Sharing a House with the Never-Ending Man: 15 Years at Studio Ghibli by Steve Alpert. Stone Bridge Press, 296 pp., $19.95.
According to some, if you really love something you should never find out how it is made: the object of your admiration might lose its shine, its magic. If I felt that way I would have abstained from reading Steve Alpert’s memoir about his time working with Hayao Miyazaki, one of Japan’s most famous movie directors (and the “never-ending man” of the memoir’s title). Spirited Away, one of Miyazaki’s most successful films, was my gateway drug to Ghibli’s animation which was in turn my gateway to Japanese culture as a whole, so disenchantment would be a high price for me to pay. Fortunately, though, I derive deep satisfaction from finding out how the things I love are made—it only adds to my experience. For anyone who is like me and who enjoys watching How It’s Made videos and behind the scenes documentaries, Sharing a House with the Never-Ending Man is a must.
Alpert was employed at Ghibli’s parent company Tokuma Shoten and was tasked with making its films as successful abroad as they are in Japan. His book concerns mainly the business side of the movie industry, rather than the creative side: a refreshing take, since most of these kinds of memoirs are overly focused on the elusive creative genius, ignoring the financial and political mechanics that are equally important in realizing a work of art. It hardly needs to be said that a lot of money is involved in the film world and therefore a lot of power, a combination that is always fascinating to read about. Sharing a House is filled with larger-than-life characters whose egos barely fit on the pages, whilst the author himself remains pleasantly down to earth.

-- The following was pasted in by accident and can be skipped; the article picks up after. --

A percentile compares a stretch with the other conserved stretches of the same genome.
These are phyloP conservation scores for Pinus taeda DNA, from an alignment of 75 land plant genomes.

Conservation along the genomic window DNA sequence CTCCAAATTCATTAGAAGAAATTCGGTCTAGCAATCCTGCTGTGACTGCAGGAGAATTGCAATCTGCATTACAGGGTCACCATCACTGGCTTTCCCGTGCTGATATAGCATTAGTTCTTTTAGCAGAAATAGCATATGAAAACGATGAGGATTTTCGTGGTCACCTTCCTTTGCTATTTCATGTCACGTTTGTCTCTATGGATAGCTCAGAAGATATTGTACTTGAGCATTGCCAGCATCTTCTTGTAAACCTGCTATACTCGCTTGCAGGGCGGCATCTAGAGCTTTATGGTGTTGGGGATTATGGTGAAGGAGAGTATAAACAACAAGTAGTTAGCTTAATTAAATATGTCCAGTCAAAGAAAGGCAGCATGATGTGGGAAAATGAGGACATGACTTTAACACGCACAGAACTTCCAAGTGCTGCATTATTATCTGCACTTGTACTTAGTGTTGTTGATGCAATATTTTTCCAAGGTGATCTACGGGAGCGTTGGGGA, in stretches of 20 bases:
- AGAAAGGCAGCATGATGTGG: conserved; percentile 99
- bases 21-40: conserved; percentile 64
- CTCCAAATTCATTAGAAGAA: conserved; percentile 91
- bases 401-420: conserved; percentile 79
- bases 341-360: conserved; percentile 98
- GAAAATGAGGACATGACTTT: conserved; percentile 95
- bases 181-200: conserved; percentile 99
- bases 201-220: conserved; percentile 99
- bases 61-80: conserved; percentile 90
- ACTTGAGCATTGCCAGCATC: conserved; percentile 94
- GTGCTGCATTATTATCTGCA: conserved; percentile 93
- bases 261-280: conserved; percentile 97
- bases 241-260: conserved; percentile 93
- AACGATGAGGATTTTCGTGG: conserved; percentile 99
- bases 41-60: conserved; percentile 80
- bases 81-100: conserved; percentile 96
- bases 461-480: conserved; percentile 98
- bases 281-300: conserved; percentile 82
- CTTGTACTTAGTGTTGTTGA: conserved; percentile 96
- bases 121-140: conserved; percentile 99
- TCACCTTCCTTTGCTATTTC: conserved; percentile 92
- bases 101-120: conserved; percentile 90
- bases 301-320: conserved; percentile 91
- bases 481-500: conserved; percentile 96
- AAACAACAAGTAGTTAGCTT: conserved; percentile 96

As an American, Alpert was an outsider working in a Japanese company, but because he worked for a Japanese company he was, at the same time, similarly detached from his native US as well. He is simultaneously an expert and an outsider in both worlds and as such is a keen observer of their idiosyncrasies. For example, he alternates accounts of the difficulties of dubbing breakthrough hit Princess Mononoke for an American audience with his struggle to convince Miyazaki to attend the Oscars. He gives vent to his frustration about the strange Japanese custom of holding meetings only after a decision on the meeting’s topic has been decided, then expresses mild surprise at being on the receiving end of a Harvey Weinstein temper tantrum. Alpert’s adventures are often hilarious, but they are also indicative of the major problems plaguing the movie industry in both countries: sexism, prejudice and (above all) astounding vanity.
For all its merits, it is a shame that Sharing a House is so under-edited. The book feels rough and ragged around the edges. It is inconsistent, sometimes explaining too much and then too little, sometimes repetitive and at others jumping too far ahead. Tonally, too, Alpert at times overshoots the mark, like when he describes how much or how little actresses are wearing at the Oscars. It is obviously meant to be funny—and don’t get me wrong, Alpert is funny—but timing and pacing are everything in humor, and his are sometimes off. Similarly, the ending of the book is abrupt, failing to present a satisfying conclusion to the haphazard material and suggesting that the author has not adequately developed the through-line of his book. Alpert is a natural storyteller, but even the best storytellers (and especially memoirists) need to work hard to bridge the gap between themselves and their readers.
Its lack of polish does not make Alpert’s memoir unreadable—far from it—but it does make the difference between a biography that is good, such as this one, and one that is great. Reading a great memoir is like striking up a conversation with a fascinating stranger at a bar. Enraptured, you listen to their monologue, the stranger seemingly knowing exactly when to go into detail and when to paint events in broad strokes. You keep buying this raconteur beers in the hopes that he or she will continue and you are already imagining your triumphant return home when you will tell your partner “You’ll never guess who I ran into today.” And you feel lucky for having met this person and hearing their story, for it casts your life— albeit briefly—in the same frame as theirs and in doing so, tinges it with the slightest bit of magic.
Steve Alpert’s story does have magic, but it is intermittent and fleeting, evaporating all too soon.